“Jam Band”: Benefits of Music for Seniors
Posted on June 17, 2014 by Lexie Brown
It’s impossible to imagine a world without music. It’s all around us, and for most people, music holds a special emotional value. Music has been shown to evoke strong responses. For instance, when hearing a song from your past, you often experience the same feelings originally associated with that memory. Actually making music takes the processes in our brains a step further, especially when used to help reach non-musical therapeutic goals.
As human beings, we’re already wired for music. For example, respiration and gait are natural rhythmic patterns that can be incorporated into rhythms found in music. Research shows there isn’t just one “music center” in the brain; music shares neural networks with memory, attention, motor movement, language and executive functioning. All of this helps us understand the way our brain processes music as we age; even if we have a disease or lesion in the brain that affects our motor movements, memory, speech, etc., we can still process music and use it as a tool to re-wire our non-musical neural networks. It is virtually impossible to completely lose music perception and production processes in our brain.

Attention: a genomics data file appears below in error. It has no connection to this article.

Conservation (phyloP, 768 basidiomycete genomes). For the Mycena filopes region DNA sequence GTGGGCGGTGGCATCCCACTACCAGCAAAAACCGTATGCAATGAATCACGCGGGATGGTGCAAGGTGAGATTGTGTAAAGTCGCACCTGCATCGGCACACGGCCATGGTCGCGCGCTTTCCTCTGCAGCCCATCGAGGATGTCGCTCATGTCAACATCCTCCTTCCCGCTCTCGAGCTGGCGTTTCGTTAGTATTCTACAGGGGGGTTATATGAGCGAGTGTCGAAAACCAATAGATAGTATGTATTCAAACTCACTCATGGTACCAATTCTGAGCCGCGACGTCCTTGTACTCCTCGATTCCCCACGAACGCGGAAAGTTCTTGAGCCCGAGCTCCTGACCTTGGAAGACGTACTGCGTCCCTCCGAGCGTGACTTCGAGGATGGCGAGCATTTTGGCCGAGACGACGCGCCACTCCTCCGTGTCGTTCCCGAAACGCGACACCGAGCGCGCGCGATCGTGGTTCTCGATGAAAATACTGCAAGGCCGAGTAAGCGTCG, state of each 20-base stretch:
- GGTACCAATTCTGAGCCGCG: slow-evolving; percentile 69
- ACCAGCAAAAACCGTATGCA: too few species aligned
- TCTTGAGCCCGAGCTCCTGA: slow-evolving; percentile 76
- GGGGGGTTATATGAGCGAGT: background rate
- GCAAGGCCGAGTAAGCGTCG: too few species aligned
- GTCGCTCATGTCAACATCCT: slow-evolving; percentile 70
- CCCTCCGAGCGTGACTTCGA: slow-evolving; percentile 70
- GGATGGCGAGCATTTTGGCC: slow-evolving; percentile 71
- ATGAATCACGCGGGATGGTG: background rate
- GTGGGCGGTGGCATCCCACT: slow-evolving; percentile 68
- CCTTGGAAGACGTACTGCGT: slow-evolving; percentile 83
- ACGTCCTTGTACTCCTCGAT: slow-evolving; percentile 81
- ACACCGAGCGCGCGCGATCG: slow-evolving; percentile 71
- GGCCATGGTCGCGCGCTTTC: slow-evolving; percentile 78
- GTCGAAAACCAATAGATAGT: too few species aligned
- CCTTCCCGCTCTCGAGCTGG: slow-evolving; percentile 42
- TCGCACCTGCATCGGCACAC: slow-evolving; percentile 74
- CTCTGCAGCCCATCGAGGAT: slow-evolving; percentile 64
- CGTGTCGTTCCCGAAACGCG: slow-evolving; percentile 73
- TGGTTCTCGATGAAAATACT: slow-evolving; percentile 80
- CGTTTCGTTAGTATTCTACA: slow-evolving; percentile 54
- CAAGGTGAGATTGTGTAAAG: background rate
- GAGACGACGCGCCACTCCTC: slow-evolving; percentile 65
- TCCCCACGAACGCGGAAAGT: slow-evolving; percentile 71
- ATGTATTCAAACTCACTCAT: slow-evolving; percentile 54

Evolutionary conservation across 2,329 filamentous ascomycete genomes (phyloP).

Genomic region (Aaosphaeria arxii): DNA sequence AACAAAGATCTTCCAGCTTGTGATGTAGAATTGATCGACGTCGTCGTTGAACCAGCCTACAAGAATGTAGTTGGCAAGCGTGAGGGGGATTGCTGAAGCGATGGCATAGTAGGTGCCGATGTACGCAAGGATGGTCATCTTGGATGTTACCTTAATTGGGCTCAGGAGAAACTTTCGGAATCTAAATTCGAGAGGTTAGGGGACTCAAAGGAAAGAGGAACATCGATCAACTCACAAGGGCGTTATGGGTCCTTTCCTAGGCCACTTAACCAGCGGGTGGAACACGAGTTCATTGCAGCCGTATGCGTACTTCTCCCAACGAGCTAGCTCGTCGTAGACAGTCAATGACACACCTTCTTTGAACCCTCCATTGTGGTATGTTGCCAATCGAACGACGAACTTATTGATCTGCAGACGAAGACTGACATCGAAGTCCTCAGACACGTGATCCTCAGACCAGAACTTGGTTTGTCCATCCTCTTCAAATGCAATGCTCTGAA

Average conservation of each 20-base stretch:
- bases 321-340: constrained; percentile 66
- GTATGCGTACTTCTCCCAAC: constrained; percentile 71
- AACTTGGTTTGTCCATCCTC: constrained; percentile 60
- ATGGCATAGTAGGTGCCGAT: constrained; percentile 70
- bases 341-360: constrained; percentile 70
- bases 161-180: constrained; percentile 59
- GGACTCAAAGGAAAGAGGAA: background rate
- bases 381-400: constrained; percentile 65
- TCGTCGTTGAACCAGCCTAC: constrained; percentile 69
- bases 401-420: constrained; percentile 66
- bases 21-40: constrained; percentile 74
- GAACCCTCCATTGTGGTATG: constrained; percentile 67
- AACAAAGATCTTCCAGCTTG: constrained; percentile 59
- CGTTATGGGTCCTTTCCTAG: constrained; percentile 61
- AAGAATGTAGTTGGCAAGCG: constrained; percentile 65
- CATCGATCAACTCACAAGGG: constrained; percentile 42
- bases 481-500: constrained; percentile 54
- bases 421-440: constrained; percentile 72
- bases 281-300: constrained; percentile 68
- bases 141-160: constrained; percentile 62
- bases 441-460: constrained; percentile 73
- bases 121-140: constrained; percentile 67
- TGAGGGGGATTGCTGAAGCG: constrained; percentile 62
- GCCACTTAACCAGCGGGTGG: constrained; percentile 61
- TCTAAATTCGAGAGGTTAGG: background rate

At Atria Inn at Lakewood, our residents have participated in a music therapy program, called Jam Band, for about two years. While it may look like “rocking out” to some, it is more scientific. Each month the residents receive a new assignment and then improvise together on musical instruments to recreate a song or piece of music. We do not read music, but we have an idea of how a song should sound – then we make it up! To our non-musician residents it can seem scary at first, so we’ve adopted the belief that, “it’s not about the performance, it’s about the process.”
What makes this program so successful is the residents’ abilities to anticipate rhythmic cues – and it’s just plain fun! With a solid rhythmic pattern established, residents have the scaffolding on which to play as they choose and still feel successful. Also, music’s non-threatening nature provides a safe environment where residents can work on positive social interactions, such as being a leader or follower, taking turns, eye contact, verbally encouraging others, etc. Again, having fun is key. If this were a boring group, I probably wouldn’t have any participants.
Additional benefits of Jam Band include improved motor skills and coordination, self-esteem, executive functioning and decision-making – all of which are highly important to maintain as we age.
The residents have reported that Jam Band allows them to explore, create, and learn something new and enjoy a positive social experience with their peers. The goal is that the skills we touch on in Jam Band will transfer outside of the music-making group and into our everyday lives.
Lexie Brown, MM, MT-BC, NMT
Engage Life Director, Atria Inn at Lakewood
Board Certified Music Therapist